About Orf Virus (Sore Mouth Disease)

Key points

  • Sore mouth disease or "orf" mostly affects sheep and goats.
  • People can get it too if they have contact with infected animals.
  • People get painful sores and also sometimes have a fever or other symptoms.
  • People and animals usually recover without long-term effects.
Image shows a person's hand with a large red and yellow scabby area taking up most of the back of the hand.

What it is

Sore mouth disease is caused by orf virus, a type of poxvirus. It occurs worldwide, anywhere sheep, goats and similar animals live.

People can get painful sores called lesions if they have contact with animals infected with orf virus. Certain activities like feeding, petting and getting bitten by infected animals put people more at risk for infection.

Simple prevention steps can protect people from the virus, even if they are handling infected animals infected with orf.

Signs and symptoms

An animal infected with orf virus typically has sores (lesions) around its lips and muzzle and in its mouth.

People infected with orf virus usually get sores or nodules on their hands or forearms. This rash is infectious, meaning it can spread to areas of a person's body if they scratch or touch the sores. The sores progress through stages over six weeks. They may also have mild fever, tiredness or swelling of the glands in their neck and underarms (lymph nodes).

People with weakened immune systems can develop more serious symptoms if they get infected with orf virus. They may have multiple sores or large tumor-like sores. They may also develop a second type of rash that isn't infectious (called erythema multiforme).

How it spreads

People can get sore mouth disease if they have a cut or abrasion and touch an animal with orf virus. People can also get orf by handling equipment used with sick animals.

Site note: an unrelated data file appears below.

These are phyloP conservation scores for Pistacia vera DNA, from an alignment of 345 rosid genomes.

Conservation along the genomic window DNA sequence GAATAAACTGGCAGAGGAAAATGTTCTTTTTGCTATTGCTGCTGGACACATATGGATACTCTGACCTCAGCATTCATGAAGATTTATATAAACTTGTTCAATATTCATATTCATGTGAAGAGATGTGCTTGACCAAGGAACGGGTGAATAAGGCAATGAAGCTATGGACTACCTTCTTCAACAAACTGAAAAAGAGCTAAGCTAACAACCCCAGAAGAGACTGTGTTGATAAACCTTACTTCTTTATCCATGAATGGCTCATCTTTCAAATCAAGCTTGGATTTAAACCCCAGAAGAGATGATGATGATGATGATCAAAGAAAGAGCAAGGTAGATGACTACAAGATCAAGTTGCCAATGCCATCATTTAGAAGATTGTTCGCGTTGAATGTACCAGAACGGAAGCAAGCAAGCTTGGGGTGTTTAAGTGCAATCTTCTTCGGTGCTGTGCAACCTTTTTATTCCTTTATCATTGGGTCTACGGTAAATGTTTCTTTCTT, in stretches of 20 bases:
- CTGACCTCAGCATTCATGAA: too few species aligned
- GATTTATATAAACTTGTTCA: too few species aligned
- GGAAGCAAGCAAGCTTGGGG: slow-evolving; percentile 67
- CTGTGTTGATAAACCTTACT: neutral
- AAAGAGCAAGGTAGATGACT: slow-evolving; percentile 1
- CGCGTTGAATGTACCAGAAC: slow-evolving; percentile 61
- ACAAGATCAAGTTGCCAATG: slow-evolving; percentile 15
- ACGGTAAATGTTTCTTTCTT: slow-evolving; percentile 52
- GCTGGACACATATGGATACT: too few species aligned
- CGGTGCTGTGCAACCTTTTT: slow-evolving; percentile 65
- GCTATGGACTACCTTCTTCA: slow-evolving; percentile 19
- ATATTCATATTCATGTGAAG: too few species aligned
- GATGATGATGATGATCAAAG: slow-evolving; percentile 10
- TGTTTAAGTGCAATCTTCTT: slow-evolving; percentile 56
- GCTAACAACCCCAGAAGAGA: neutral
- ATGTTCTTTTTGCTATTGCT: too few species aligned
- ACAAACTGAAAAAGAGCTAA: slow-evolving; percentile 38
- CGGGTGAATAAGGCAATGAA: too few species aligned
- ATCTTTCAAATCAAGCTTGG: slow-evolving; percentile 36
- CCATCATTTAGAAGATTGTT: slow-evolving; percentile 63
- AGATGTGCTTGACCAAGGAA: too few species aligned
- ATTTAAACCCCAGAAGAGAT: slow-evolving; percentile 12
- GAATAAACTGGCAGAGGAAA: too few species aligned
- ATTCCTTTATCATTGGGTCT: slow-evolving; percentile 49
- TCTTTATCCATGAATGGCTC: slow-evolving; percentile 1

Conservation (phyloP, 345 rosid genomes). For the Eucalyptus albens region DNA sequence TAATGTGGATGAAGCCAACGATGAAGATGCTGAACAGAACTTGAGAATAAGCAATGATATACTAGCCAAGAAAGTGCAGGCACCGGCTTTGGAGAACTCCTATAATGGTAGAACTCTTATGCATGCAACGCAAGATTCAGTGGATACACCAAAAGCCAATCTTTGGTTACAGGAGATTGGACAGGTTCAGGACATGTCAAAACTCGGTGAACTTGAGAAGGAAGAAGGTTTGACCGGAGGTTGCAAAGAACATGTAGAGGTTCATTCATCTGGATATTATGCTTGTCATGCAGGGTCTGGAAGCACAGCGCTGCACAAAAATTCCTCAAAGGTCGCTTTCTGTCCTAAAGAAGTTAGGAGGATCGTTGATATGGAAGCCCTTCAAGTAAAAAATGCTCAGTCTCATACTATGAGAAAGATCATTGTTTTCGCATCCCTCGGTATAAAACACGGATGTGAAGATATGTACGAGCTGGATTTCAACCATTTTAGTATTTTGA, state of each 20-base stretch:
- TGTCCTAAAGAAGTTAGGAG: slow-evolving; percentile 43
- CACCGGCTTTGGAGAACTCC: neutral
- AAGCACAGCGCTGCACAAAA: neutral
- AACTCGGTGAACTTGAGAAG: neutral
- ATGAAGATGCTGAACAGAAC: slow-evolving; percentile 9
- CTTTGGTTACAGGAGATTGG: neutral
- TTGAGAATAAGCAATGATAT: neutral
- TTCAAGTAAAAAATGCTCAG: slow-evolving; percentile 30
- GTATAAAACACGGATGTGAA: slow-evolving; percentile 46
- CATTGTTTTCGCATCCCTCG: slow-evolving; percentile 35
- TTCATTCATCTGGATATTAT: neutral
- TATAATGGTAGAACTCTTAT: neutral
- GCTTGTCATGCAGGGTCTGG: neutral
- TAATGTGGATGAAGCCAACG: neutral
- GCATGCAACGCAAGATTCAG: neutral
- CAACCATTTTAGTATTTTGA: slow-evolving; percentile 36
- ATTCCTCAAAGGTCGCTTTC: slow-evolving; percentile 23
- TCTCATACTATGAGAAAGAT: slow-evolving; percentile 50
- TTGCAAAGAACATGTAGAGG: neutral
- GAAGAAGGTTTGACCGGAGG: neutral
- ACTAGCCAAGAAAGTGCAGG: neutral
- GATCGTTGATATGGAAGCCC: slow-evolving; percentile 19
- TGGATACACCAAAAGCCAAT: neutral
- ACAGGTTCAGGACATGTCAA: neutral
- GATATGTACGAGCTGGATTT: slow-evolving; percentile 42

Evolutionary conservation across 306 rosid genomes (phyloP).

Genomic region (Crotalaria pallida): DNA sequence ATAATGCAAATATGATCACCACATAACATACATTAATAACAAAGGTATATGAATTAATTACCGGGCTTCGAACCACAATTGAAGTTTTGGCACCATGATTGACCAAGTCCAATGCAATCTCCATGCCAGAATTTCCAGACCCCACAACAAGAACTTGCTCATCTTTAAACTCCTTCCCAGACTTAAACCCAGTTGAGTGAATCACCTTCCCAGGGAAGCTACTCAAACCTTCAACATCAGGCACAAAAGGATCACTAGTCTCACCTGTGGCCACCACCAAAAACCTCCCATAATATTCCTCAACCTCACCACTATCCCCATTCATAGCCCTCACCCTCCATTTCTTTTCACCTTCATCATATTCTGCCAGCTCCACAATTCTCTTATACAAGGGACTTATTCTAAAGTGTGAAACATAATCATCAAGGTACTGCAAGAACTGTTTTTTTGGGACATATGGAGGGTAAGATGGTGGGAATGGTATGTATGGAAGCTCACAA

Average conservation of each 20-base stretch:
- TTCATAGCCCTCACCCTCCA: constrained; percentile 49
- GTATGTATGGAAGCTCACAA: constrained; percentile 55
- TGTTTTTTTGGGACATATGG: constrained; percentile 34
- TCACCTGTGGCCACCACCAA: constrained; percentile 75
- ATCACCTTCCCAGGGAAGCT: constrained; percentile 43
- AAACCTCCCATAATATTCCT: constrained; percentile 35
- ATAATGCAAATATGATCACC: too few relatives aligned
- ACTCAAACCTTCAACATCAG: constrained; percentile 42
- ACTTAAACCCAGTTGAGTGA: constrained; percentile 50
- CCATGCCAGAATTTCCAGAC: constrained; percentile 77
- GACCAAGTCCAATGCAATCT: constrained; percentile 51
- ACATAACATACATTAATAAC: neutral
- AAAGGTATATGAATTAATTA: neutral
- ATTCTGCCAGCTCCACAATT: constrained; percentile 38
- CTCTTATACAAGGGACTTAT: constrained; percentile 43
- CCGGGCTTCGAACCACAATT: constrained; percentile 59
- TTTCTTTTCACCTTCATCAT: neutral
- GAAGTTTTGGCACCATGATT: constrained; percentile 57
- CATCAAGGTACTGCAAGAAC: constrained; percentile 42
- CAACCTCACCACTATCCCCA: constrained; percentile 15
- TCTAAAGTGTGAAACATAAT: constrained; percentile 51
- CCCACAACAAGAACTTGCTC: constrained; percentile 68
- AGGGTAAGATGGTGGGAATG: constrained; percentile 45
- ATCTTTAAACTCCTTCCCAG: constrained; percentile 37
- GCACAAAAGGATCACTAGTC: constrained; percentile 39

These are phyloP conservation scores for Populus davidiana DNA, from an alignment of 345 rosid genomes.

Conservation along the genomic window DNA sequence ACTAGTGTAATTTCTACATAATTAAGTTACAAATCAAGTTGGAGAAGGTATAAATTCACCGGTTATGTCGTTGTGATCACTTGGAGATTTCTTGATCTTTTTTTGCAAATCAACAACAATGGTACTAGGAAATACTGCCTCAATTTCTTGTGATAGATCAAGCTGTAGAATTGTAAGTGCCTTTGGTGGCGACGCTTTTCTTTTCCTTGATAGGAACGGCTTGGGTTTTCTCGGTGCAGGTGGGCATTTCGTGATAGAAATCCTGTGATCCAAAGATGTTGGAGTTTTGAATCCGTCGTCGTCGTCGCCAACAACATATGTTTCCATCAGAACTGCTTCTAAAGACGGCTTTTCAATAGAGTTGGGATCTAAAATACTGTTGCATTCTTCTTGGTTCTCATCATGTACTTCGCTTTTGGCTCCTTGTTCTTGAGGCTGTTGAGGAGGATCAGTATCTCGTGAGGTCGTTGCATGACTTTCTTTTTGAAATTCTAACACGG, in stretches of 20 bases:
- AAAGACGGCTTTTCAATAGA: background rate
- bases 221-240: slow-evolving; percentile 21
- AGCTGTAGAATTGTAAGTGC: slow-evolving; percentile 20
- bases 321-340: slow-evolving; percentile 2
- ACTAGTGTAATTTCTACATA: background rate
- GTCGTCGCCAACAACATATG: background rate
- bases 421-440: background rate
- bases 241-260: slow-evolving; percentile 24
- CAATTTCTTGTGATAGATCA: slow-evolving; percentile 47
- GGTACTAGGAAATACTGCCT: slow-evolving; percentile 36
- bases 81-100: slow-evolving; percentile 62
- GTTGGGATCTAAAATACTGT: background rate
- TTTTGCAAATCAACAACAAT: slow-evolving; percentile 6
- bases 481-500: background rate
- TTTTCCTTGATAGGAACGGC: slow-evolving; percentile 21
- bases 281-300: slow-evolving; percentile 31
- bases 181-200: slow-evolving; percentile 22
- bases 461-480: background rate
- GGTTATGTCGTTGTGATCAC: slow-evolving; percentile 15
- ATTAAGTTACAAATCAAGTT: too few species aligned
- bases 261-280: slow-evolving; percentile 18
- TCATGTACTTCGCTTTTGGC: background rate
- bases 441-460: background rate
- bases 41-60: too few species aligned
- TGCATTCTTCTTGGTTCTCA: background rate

Activities that may put people at more risk for infection include:

  • Bottle feeding, tube feeding or shearing sheep or goats
  • Petting or having casual contact with the sores of infected animals
  • Handling infected animal equipment such as a harness
  • Being bitten by an infected animal.

Orf virus does not spread between people.

People can get infected with orf virus multiple times. Infections after the first one are usually less severe and may heal faster.

Reducing risk

Wear rubber or latex gloves when handling sheep or goats. This is especially important if you have cuts on your hands or are touching an animal's mouth or muzzle.

Wash your hands often with warm water and soap for at least 20 seconds, especially if they look dirty. If there is no soap and your hands aren't visibly dirty, use alcohol-based hand sanitizer.


CDC offers a test that can determine if your sores are caused by orf virus. Healthcare providers or health departments can send lesion specimens to CDC for testing. More information is available in the CDC test directory. CDC also has tools to help with diagnosis and can be reached at (404) 639-4129.

Members of the public should contact their healthcare provider or county/state health department for more information.

Treatment and recovery

There is no specific treatment to cure orf virus infection. But it's important to protect the sores from getting infected with other germs.

Keep the sores dry and covered with a bandage. Use a bandage that keeps water out when working with animals or doing manual labor. If your sores are dry at bedtime, keep them uncovered while you sleep. If they are wet, cover sores loosely with a bandage. This will help them heal faster.

See your doctor if you have pain, fever or if your sores are getting bigger or spreading. If this occurs, it could mean your sores are due to a different, more serious germ. Your doctor can help determine what's going on.